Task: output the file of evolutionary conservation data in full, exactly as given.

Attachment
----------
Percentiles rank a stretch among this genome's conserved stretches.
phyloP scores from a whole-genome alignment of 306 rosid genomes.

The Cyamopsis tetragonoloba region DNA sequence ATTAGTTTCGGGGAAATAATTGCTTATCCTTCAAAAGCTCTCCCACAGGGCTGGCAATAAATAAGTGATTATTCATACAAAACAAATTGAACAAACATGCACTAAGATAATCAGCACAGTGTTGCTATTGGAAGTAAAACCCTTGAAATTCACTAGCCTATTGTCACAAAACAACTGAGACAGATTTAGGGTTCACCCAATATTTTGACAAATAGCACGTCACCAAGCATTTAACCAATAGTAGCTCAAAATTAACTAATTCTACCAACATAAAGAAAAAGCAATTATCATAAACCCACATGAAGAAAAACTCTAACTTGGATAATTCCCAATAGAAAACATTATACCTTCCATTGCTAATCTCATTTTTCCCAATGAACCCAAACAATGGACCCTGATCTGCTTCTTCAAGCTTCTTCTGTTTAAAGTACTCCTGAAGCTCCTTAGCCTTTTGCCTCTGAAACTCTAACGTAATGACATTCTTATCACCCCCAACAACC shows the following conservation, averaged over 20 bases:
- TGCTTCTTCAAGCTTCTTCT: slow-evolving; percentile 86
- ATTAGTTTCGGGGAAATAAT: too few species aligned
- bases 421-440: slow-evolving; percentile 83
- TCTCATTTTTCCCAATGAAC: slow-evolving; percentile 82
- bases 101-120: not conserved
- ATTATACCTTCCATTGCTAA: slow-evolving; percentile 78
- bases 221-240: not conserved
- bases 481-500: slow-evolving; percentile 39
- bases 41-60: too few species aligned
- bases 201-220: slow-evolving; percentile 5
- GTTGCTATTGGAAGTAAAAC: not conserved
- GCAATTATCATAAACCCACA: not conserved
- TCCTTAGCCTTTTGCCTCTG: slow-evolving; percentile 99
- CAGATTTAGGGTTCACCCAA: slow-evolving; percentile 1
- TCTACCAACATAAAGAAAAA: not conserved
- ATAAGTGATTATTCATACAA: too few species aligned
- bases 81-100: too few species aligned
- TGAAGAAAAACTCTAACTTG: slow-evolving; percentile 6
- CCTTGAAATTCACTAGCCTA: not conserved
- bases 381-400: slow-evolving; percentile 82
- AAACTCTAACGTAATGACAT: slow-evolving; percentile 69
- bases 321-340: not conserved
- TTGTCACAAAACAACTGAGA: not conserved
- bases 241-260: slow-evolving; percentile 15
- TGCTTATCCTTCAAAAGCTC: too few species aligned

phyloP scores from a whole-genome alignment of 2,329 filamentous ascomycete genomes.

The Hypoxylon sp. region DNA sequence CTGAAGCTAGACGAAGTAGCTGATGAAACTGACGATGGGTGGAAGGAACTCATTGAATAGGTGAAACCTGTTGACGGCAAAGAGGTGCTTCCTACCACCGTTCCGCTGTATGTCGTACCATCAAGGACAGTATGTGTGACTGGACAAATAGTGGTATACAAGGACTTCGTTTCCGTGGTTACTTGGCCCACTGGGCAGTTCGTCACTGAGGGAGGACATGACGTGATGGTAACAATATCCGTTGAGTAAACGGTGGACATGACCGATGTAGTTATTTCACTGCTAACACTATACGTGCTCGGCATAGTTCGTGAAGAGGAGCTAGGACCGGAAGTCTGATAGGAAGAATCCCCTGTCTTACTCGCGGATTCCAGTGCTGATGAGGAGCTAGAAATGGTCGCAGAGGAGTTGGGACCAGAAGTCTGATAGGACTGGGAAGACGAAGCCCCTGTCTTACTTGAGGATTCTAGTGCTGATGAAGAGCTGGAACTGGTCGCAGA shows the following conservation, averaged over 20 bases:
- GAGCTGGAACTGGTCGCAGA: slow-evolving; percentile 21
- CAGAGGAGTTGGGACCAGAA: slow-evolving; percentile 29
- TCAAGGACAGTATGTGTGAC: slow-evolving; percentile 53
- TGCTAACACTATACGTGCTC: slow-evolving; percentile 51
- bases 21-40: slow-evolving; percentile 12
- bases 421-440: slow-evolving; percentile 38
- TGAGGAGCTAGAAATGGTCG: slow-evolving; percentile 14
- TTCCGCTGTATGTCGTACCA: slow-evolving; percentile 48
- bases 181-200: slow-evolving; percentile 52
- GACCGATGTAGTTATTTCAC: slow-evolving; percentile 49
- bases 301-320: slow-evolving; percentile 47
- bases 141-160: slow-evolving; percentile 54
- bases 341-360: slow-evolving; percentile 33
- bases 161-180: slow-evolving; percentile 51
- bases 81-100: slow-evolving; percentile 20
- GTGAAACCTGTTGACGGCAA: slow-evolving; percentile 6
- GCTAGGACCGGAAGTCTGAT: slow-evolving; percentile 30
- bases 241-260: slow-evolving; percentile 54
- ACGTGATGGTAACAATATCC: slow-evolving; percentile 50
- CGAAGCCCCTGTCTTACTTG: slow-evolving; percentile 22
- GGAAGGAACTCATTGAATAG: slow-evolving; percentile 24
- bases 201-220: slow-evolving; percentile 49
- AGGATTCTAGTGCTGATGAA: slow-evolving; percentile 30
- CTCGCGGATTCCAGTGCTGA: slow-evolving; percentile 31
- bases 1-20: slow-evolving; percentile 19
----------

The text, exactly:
Percentiles rank a stretch among this genome's conserved stretches.
phyloP scores from a whole-genome alignment of 306 rosid genomes.

The Cyamopsis tetragonoloba region DNA sequence ATTAGTTTCGGGGAAATAATTGCTTATCCTTCAAAAGCTCTCCCACAGGGCTGGCAATAAATAAGTGATTATTCATACAAAACAAATTGAACAAACATGCACTAAGATAATCAGCACAGTGTTGCTATTGGAAGTAAAACCCTTGAAATTCACTAGCCTATTGTCACAAAACAACTGAGACAGATTTAGGGTTCACCCAATATTTTGACAAATAGCACGTCACCAAGCATTTAACCAATAGTAGCTCAAAATTAACTAATTCTACCAACATAAAGAAAAAGCAATTATCATAAACCCACATGAAGAAAAACTCTAACTTGGATAATTCCCAATAGAAAACATTATACCTTCCATTGCTAATCTCATTTTTCCCAATGAACCCAAACAATGGACCCTGATCTGCTTCTTCAAGCTTCTTCTGTTTAAAGTACTCCTGAAGCTCCTTAGCCTTTTGCCTCTGAAACTCTAACGTAATGACATTCTTATCACCCCCAACAACC shows the following conservation, averaged over 20 bases:
- TGCTTCTTCAAGCTTCTTCT: slow-evolving; percentile 86
- ATTAGTTTCGGGGAAATAAT: too few species aligned
- bases 421-440: slow-evolving; percentile 83
- TCTCATTTTTCCCAATGAAC: slow-evolving; percentile 82
- bases 101-120: not conserved
- ATTATACCTTCCATTGCTAA: slow-evolving; percentile 78
- bases 221-240: not conserved
- bases 481-500: slow-evolving; percentile 39
- bases 41-60: too few species aligned
- bases 201-220: slow-evolving; percentile 5
- GTTGCTATTGGAAGTAAAAC: not conserved
- GCAATTATCATAAACCCACA: not conserved
- TCCTTAGCCTTTTGCCTCTG: slow-evolving; percentile 99
- CAGATTTAGGGTTCACCCAA: slow-evolving; percentile 1
- TCTACCAACATAAAGAAAAA: not conserved
- ATAAGTGATTATTCATACAA: too few species aligned
- bases 81-100: too few species aligned
- TGAAGAAAAACTCTAACTTG: slow-evolving; percentile 6
- CCTTGAAATTCACTAGCCTA: not conserved
- bases 381-400: slow-evolving; percentile 82
- AAACTCTAACGTAATGACAT: slow-evolving; percentile 69
- bases 321-340: not conserved
- TTGTCACAAAACAACTGAGA: not conserved
- bases 241-260: slow-evolving; percentile 15
- TGCTTATCCTTCAAAAGCTC: too few species aligned

phyloP scores from a whole-genome alignment of 2,329 filamentous ascomycete genomes.

The Hypoxylon sp. region DNA sequence CTGAAGCTAGACGAAGTAGCTGATGAAACTGACGATGGGTGGAAGGAACTCATTGAATAGGTGAAACCTGTTGACGGCAAAGAGGTGCTTCCTACCACCGTTCCGCTGTATGTCGTACCATCAAGGACAGTATGTGTGACTGGACAAATAGTGGTATACAAGGACTTCGTTTCCGTGGTTACTTGGCCCACTGGGCAGTTCGTCACTGAGGGAGGACATGACGTGATGGTAACAATATCCGTTGAGTAAACGGTGGACATGACCGATGTAGTTATTTCACTGCTAACACTATACGTGCTCGGCATAGTTCGTGAAGAGGAGCTAGGACCGGAAGTCTGATAGGAAGAATCCCCTGTCTTACTCGCGGATTCCAGTGCTGATGAGGAGCTAGAAATGGTCGCAGAGGAGTTGGGACCAGAAGTCTGATAGGACTGGGAAGACGAAGCCCCTGTCTTACTTGAGGATTCTAGTGCTGATGAAGAGCTGGAACTGGTCGCAGA shows the following conservation, averaged over 20 bases:
- GAGCTGGAACTGGTCGCAGA: slow-evolving; percentile 21
- CAGAGGAGTTGGGACCAGAA: slow-evolving; percentile 29
- TCAAGGACAGTATGTGTGAC: slow-evolving; percentile 53
- TGCTAACACTATACGTGCTC: slow-evolving; percentile 51
- bases 21-40: slow-evolving; percentile 12
- bases 421-440: slow-evolving; percentile 38
- TGAGGAGCTAGAAATGGTCG: slow-evolving; percentile 14
- TTCCGCTGTATGTCGTACCA: slow-evolving; percentile 48
- bases 181-200: slow-evolving; percentile 52
- GACCGATGTAGTTATTTCAC: slow-evolving; percentile 49
- bases 301-320: slow-evolving; percentile 47
- bases 141-160: slow-evolving; percentile 54
- bases 341-360: slow-evolving; percentile 33
- bases 161-180: slow-evolving; percentile 51
- bases 81-100: slow-evolving; percentile 20
- GTGAAACCTGTTGACGGCAA: slow-evolving; percentile 6
- GCTAGGACCGGAAGTCTGAT: slow-evolving; percentile 30
- bases 241-260: slow-evolving; percentile 54
- ACGTGATGGTAACAATATCC: slow-evolving; percentile 50
- CGAAGCCCCTGTCTTACTTG: slow-evolving; percentile 22
- GGAAGGAACTCATTGAATAG: slow-evolving; percentile 24
- bases 201-220: slow-evolving; percentile 49
- AGGATTCTAGTGCTGATGAA: slow-evolving; percentile 30
- CTCGCGGATTCCAGTGCTGA: slow-evolving; percentile 31
- bases 1-20: slow-evolving; percentile 19